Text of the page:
For various biological and behavioral reasons, animals such as big cats and howler monkeys, need to produce sounds at a much higher volume than vocal cords alone could handle. The roar of a lion, for instance, can reach 114 decibels, which is about the volume of a chain saw at full throttle. In order for this to be possible, the hyoid bones that makes up the shape of the lions larynx (voice box) is made of soft cartilage connected by a 6 to 10 inch long ligament. When the cat pushes air through its larynx and tightens this ligament, the entire larynx vibrates. This vibration is further amplified by a horn shaped waveguide, that helps amplify the roar so that it can be heard for miles around. This unusual voice box structure allows them a sound palette quite unique in comparison to animals that use vocal cords.

Lets consider methods of vocalization that do not require a larynx. Spiny lobsters, for example, do not have vocal cords, but they can produce shrieking sounds in the same way that a squeaky door hinge does. This sound is created by a continuous slip-stick-slip-stick friction between flesh and exoskeleton inside the base of the lobster's antennae. In order to do this, the lobster needs to push at least one of its antennae back and forth while contracting muscles on either side of it's eyes where the antennae protrude from. It is thought that lobsters produce these sounds to ward off enemies, but still, it is unknown.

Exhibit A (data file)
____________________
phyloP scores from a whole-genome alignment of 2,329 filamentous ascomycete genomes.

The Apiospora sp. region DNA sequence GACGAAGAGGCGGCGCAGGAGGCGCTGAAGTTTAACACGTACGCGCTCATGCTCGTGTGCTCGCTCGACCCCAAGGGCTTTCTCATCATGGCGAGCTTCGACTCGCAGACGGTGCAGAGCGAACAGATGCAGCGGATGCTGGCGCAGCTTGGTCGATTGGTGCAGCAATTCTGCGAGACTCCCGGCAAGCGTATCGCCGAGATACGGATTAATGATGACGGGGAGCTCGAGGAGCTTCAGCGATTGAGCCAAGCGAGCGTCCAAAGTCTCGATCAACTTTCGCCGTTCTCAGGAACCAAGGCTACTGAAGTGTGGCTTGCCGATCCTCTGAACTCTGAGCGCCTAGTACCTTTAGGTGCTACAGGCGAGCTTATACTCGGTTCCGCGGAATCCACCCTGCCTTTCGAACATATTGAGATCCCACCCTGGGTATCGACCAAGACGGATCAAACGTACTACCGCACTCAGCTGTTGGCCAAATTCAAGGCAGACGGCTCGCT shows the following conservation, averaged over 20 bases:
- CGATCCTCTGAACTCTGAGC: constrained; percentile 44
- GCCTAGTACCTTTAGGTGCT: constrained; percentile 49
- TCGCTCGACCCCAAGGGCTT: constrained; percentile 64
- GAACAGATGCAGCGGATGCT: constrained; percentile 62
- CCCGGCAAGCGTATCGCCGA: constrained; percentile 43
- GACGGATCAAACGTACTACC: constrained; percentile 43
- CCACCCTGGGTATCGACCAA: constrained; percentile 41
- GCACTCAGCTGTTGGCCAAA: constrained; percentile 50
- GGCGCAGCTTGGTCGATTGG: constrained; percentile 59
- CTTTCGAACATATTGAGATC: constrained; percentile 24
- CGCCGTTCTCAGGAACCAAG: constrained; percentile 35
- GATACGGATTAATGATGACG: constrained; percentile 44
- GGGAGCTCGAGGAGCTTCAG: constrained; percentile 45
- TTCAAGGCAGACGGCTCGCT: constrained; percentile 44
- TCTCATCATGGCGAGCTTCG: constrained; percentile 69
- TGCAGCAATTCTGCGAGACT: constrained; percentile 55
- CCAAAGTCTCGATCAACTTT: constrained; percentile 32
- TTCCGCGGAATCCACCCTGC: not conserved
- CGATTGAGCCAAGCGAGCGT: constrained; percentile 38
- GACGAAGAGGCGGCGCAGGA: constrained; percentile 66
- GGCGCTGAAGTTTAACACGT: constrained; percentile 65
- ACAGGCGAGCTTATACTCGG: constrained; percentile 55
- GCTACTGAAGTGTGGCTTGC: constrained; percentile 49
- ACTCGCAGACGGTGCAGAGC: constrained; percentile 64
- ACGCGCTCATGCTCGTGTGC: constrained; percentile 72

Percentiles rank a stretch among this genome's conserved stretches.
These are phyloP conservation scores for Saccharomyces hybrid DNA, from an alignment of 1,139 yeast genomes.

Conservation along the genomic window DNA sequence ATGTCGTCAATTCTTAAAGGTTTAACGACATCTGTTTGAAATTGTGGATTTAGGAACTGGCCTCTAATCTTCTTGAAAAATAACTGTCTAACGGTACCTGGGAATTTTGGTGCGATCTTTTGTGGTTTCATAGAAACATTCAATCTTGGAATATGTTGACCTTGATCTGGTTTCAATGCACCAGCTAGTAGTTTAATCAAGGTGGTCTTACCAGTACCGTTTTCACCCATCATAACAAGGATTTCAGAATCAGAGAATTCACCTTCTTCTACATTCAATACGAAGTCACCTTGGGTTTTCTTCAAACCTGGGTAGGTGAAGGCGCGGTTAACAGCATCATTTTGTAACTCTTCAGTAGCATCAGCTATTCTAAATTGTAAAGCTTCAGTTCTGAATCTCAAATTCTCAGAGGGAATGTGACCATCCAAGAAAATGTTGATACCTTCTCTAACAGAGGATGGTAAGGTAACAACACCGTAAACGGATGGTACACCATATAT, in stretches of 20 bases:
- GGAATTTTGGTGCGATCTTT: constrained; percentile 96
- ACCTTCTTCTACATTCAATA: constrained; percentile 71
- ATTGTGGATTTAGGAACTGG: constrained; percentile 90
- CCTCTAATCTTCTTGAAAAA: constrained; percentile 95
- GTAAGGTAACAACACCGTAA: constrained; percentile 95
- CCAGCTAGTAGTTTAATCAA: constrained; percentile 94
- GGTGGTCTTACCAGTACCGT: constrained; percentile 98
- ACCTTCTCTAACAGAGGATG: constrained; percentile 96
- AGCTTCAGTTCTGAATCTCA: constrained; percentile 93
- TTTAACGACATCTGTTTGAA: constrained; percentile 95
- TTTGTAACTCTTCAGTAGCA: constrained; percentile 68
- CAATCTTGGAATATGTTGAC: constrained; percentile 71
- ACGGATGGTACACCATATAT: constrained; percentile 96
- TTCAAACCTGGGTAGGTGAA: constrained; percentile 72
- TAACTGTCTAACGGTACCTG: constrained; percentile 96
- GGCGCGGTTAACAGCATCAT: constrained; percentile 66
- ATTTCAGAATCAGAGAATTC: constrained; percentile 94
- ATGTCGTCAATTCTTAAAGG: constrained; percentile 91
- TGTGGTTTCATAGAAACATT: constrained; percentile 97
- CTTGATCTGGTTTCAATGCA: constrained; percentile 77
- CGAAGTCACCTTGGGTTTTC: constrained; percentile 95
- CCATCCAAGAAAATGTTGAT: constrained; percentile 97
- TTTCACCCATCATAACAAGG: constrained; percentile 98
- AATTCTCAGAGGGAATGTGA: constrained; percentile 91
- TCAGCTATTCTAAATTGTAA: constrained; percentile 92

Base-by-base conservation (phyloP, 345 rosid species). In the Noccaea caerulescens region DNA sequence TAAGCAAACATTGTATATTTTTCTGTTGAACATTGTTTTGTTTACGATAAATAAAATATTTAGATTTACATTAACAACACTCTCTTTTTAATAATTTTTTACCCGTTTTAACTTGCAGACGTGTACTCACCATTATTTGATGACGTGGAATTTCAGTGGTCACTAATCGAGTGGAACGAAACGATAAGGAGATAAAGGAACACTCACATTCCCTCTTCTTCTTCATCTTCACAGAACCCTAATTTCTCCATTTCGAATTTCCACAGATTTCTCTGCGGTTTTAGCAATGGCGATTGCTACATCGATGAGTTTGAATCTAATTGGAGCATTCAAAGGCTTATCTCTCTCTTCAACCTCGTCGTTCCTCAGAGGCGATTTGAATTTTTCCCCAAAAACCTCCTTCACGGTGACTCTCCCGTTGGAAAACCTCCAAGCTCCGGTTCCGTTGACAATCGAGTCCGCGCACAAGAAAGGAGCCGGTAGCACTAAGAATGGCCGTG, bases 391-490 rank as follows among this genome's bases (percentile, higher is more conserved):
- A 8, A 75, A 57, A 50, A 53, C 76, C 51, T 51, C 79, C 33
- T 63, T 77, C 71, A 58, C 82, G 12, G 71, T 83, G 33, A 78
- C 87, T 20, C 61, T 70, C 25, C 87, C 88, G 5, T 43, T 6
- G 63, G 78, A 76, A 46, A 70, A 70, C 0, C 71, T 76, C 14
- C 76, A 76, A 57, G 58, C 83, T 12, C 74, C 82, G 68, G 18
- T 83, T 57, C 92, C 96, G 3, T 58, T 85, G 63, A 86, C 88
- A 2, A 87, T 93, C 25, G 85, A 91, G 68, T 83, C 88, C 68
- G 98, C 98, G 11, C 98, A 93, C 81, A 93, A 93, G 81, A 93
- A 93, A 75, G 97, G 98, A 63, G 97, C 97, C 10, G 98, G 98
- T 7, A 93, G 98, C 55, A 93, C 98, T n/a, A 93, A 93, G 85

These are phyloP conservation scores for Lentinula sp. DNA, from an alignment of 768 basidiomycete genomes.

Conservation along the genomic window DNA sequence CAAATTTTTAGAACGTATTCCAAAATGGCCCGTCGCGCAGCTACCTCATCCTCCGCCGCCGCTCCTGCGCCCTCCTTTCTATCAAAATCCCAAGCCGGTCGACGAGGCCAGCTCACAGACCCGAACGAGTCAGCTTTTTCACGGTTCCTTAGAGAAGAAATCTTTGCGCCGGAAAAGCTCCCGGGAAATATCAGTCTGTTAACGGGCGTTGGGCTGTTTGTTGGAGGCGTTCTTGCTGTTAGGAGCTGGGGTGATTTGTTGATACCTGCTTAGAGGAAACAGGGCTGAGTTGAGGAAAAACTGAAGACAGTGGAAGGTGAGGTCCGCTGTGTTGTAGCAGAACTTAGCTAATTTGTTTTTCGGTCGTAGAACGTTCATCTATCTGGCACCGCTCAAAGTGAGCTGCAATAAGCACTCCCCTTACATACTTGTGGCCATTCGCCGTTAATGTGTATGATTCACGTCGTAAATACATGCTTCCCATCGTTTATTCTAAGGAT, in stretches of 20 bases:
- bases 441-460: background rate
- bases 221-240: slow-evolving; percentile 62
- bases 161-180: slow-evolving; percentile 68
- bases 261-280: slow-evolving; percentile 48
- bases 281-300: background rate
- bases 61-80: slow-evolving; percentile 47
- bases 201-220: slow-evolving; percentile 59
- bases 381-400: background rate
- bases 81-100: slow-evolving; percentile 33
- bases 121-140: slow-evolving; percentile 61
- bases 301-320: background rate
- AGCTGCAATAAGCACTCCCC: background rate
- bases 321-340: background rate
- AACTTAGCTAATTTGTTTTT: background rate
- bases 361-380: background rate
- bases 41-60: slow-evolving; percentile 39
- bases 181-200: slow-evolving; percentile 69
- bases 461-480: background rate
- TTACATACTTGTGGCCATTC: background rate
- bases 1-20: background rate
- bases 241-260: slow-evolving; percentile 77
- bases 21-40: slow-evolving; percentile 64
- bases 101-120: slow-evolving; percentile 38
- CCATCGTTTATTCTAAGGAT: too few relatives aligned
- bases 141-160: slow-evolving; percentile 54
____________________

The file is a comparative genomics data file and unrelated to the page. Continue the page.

Many living things create sounds by an action called stridulation, which is achieved by rubbing two bony organs together. This is most commonly known in insects and arthropods such as crickets, millipedes, and stag beetles. For insects, this is achieved by rubbing legs or talons together which have microscopic ridges on them. Many underwater inhabitants such as catfish and seahorses create clicks and squeaks in the same way, but by rubbing skeletal parts together, sometimes within their fins. These sounds are produced as alarms, to attract mates, as a fearful response, or to antagonize competitors.

Porcupines have special quills on their tails that are shaped like tubes, and which they can shake to produce a steady rattling sound, in order to warn others of their presence, similarly to a rattlesnake. They also stomp their hind feet, click their teeth, growl and hiss. They are actually quite timid in personality, but they are also talented performers, and can put on a convincing act of aggression.